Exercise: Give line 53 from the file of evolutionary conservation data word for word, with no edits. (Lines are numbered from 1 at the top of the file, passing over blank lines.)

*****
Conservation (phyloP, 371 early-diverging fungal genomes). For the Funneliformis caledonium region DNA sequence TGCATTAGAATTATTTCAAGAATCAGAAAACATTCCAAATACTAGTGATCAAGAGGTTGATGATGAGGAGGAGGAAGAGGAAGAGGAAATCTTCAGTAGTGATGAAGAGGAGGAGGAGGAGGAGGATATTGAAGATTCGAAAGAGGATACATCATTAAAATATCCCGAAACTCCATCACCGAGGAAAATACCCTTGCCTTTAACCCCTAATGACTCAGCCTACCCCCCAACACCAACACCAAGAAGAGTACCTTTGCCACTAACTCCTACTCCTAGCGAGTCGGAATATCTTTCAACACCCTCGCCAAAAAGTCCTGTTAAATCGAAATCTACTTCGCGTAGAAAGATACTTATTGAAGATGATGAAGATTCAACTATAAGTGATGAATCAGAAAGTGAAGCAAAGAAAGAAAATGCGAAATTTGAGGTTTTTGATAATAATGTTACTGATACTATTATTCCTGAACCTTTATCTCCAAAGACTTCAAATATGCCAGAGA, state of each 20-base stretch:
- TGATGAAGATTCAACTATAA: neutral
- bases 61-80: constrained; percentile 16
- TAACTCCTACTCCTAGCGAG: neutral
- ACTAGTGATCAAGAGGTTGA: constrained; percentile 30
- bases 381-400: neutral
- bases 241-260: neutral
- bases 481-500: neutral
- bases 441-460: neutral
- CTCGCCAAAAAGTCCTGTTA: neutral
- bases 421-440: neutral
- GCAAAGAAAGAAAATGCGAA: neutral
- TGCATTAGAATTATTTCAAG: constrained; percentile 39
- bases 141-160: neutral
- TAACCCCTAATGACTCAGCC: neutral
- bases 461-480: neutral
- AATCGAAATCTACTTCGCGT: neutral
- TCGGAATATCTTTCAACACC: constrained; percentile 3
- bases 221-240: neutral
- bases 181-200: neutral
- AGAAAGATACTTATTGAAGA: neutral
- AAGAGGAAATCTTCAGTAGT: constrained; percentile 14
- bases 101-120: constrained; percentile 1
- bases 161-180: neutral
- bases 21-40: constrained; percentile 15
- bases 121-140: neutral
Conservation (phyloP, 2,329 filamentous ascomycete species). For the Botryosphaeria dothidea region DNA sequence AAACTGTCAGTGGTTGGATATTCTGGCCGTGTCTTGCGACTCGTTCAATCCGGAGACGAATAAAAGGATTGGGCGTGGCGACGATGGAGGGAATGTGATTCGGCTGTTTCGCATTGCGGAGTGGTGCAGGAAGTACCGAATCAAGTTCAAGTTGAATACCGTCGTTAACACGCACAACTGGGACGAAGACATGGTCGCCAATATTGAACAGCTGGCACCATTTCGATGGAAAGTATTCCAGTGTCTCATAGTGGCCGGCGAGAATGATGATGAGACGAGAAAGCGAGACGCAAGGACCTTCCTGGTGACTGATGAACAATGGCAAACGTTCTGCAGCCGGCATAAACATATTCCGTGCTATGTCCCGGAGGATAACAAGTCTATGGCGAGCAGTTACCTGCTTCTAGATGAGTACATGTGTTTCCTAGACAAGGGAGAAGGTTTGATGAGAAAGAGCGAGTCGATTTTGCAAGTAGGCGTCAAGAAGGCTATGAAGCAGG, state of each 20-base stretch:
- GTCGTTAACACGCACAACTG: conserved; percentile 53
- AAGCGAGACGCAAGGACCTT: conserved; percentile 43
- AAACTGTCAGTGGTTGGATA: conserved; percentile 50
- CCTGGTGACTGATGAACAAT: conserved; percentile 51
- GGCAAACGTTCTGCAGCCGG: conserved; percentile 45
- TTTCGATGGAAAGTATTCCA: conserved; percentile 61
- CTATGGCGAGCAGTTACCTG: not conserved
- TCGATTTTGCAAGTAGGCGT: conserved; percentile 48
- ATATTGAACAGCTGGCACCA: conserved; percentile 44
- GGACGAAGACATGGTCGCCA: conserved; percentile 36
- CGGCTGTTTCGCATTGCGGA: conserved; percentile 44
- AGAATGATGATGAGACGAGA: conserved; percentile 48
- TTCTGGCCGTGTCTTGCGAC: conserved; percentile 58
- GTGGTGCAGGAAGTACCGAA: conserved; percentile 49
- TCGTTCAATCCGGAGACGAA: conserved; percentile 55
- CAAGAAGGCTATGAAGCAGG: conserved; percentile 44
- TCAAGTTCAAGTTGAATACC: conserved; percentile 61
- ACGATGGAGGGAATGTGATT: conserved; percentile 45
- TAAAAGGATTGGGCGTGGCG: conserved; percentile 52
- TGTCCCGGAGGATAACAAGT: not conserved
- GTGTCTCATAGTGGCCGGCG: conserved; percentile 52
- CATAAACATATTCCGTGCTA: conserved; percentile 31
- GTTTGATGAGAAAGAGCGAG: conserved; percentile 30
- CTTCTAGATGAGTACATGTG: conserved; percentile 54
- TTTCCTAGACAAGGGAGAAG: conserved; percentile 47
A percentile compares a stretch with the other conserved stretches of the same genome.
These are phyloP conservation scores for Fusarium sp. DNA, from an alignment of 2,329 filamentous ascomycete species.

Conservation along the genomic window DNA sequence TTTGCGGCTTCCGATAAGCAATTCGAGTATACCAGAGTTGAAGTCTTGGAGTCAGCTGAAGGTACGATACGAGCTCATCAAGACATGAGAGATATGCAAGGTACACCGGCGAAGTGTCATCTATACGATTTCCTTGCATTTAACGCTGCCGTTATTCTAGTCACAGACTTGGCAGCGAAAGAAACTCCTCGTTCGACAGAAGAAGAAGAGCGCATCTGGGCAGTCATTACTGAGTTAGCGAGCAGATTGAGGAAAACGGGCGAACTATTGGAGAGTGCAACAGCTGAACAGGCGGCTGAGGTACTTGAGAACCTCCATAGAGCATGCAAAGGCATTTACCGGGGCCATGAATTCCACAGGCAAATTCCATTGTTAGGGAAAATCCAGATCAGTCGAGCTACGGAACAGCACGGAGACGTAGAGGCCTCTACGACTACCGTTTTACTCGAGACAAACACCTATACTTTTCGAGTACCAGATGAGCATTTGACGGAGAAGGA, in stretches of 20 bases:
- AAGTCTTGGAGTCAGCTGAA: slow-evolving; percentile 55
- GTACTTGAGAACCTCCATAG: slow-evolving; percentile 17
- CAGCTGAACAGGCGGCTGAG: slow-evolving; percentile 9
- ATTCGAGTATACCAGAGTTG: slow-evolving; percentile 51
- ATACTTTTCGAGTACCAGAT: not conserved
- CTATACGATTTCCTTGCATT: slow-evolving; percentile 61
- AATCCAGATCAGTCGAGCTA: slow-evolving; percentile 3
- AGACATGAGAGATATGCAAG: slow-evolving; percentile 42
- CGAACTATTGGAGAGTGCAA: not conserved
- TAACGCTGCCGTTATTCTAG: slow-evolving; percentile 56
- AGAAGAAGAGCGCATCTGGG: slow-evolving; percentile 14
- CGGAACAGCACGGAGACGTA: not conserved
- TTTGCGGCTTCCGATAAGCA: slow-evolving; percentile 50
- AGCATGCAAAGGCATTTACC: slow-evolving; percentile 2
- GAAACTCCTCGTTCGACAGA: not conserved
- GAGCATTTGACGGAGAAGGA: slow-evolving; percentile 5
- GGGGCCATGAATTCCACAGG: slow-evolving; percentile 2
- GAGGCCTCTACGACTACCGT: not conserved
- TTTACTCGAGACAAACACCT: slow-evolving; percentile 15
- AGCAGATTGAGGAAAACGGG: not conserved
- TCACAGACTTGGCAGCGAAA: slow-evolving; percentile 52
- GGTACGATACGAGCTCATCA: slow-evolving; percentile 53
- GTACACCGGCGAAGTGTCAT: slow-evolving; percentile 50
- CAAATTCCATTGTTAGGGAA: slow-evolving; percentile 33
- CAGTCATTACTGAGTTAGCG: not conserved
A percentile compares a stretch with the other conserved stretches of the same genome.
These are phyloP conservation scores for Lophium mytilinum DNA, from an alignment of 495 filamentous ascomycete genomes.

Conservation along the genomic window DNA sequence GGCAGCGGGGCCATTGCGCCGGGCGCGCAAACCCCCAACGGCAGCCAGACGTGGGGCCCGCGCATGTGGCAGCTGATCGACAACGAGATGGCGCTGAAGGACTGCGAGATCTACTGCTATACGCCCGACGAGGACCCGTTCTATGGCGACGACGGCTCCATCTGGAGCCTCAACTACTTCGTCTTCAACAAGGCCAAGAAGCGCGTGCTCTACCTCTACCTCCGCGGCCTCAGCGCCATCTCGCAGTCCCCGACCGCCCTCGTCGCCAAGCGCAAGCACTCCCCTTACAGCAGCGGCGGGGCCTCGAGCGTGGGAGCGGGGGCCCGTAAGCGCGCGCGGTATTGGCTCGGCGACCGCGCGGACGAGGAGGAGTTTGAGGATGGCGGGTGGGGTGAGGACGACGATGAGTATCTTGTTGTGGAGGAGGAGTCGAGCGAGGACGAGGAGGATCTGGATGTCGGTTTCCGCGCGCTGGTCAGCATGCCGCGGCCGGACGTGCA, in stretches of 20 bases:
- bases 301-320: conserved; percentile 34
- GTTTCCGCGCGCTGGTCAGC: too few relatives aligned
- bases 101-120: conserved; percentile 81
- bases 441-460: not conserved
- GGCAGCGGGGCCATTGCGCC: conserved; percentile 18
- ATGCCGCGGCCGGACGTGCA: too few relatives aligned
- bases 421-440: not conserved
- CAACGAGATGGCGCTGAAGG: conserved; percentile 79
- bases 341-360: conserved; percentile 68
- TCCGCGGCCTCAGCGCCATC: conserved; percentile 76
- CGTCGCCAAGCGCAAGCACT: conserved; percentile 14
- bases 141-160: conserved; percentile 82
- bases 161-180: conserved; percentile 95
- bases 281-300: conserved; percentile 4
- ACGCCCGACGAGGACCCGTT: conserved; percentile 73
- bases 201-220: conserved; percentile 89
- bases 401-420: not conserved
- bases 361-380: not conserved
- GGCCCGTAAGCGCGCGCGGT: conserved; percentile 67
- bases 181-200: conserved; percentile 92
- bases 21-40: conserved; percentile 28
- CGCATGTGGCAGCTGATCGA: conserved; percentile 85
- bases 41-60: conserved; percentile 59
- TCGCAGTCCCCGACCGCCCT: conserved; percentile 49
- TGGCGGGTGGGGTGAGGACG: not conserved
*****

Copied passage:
A percentile compares a stretch with the other conserved stretches of the same genome.